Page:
top of page

Proper 10B 2nd Reading

About the Contributor

If you like a good mystery, Paul’s letter to the Ephesians is for you. The Greek noun μυστήριον (mystērion), translated as “mystery” or “secret” in most English versions is found 6 times in the epistle. There are actually sub-mysteries within a larger, overall mystery spanning across the entire letter to the Ephesians. Ephesians 1 introduces the larger mystery and provides a way of approaching the rest of the letter.

The first occurrence of μυστήριον is found in 1:9, and refers to “the mystery of [God’s] will.” What is God really doing in the world? What is the purpose of His will? Unlike most mysteries, the ending to the Ephesian mystery is not unknown. On the contrary, it is clearly stated in the very next verse (v.10); the culmination of God’s mysterious will is “to bring all things in heaven and on earth together under one head, even Christ.” This is where the activity of God in our world is heading. It will happen. The mystery then, is how we get from the reality of what we see and experience now to the clearly stated vision in v. 10 of unity under the headship of Christ. Paul’s letter to the Ephesians unfolds the revelation of that mystery.

While Ephesians 1:9-10 announces the mystery of God’s will and declares its outcome, Ephesians 2 and 3 reveal the progressive steps toward the completion of the mystery. The first step is to be resurrected from the death of our transgressions and sins 2:1 to being made alive in Christ 2:5 through the mercy and grace of God. No progress is able to be made without this complete transformation and re-orientation to Christ in our lives.

As we are brought to new life in Christ, we are then able to be made one with others in Christ. Those who are far are brought near (2:17), foreigners and aliens are made citizens (2:19), and all are made members of God’s household (2:19). This invitation mysteriously extends to Gentiles also who are “heirs together with Israel, members together of one body, and sharers together in the promise in Christ Jesus.” (3:6)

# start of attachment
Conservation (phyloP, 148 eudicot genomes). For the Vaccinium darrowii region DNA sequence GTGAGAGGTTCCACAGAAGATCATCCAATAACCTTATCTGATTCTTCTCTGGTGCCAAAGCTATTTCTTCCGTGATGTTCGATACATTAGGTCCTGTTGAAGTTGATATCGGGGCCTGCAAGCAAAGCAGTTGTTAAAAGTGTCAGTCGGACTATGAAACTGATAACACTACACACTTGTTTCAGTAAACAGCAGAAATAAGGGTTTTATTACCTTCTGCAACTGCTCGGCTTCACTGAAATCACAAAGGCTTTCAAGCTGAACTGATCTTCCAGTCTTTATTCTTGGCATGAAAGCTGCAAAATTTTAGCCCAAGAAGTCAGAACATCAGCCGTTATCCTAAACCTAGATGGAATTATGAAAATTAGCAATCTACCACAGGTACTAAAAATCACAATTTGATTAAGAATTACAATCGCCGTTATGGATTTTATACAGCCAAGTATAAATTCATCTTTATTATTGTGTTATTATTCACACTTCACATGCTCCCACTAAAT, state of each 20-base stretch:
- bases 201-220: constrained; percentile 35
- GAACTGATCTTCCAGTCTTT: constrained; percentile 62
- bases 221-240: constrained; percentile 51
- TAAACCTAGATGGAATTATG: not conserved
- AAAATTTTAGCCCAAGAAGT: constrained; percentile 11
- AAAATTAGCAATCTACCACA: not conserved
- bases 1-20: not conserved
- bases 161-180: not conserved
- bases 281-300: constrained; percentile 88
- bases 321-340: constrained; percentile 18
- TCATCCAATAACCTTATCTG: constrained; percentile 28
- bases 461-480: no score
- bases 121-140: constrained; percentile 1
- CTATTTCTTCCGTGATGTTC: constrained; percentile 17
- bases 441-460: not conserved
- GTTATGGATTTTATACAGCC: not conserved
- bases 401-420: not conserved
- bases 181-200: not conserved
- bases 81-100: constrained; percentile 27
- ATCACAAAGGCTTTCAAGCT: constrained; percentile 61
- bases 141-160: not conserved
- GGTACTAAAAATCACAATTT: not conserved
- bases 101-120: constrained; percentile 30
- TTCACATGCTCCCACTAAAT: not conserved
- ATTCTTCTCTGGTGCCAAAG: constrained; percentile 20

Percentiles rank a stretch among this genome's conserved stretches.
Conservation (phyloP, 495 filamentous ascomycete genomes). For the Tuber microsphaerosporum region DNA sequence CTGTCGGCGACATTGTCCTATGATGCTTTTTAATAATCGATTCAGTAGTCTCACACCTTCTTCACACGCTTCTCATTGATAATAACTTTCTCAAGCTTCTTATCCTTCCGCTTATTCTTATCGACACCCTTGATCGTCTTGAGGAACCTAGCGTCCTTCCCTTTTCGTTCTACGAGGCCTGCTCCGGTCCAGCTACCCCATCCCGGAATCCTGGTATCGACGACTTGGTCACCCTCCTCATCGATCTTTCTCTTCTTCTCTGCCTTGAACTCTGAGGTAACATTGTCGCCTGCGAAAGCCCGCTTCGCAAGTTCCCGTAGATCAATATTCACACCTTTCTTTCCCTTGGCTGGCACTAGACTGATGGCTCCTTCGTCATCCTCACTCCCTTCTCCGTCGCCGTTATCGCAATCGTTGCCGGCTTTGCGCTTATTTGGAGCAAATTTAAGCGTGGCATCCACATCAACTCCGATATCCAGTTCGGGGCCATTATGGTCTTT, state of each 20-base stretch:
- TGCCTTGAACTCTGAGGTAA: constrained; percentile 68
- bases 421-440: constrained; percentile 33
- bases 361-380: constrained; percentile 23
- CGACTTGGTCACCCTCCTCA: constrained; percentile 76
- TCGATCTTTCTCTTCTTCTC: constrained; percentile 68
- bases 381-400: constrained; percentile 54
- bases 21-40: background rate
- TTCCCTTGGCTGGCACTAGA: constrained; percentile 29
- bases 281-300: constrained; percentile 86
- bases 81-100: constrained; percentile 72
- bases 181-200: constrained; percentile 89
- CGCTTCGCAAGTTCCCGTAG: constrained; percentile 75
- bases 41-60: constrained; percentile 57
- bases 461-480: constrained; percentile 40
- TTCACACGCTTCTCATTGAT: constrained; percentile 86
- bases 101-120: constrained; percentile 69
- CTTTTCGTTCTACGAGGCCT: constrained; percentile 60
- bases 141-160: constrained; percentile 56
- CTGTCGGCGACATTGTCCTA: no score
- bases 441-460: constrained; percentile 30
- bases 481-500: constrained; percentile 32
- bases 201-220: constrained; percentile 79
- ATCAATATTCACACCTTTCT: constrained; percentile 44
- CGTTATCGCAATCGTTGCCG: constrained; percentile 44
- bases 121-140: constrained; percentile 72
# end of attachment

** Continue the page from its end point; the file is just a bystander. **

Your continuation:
Chapter 4 then divulges God’s plan to achieve the vision of bringing everything in heaven and on earth under the headship of Christ. This mystery is solved with Christ’s formation of the church, which is his body on earth. Christ gifts his “made alive” and “brought together as one” church with roles to prepare others for works of service and the building up of the body of Christ (vrs. 11-12). The unity of the body and the knowledge of the Son of God lead to maturity and fullness in Christ. (v. 13). From this, the body grows up into the Head, which is Christ (v. 15). The mystery is thus solved and the will of God is accomplished.

Ephesians 4:17 – 5:20 goes on to describe how we should live under the new reality of being made alive in Christ. We no longer as the Gentiles in the futility of their thinking (4:17), but as a new self made new in righteousness and holiness (4:24). Ephesians 5:21 – 6:9 continues by describing how we relate to each other being made one in Christ. Submission to one another and love characterize how we relate to one another.

At first glance, the vocabulary of Ephesians 1 may scare away the Wesleyan reader. But as the reader looks further into Paul’s thoughts in chapter 1, the abundant and gracious love of God is clearly expressed through his desire to bring everything in heaven and on earth together under Christ. God’s will is not that of selected inclusion, but rather one which extends to all things in heaven and earth.

Questions for sermon preparation

How are we, the church, participating in the mysterious vision of God to bring all things in heaven and on earth under the headship of Christ?

How do our lives or our presence in the community reflect that we are no longer dead in transgressions and sins but have been made alive in Christ?

How are we being brought together with others as one in Christ?

Where do we see ourselves in the beautiful description of the church in Ephesians 4?

Eastern Europe Field Coordinator,

Church of the Nazarene

About the Contributor

Jay Sunberg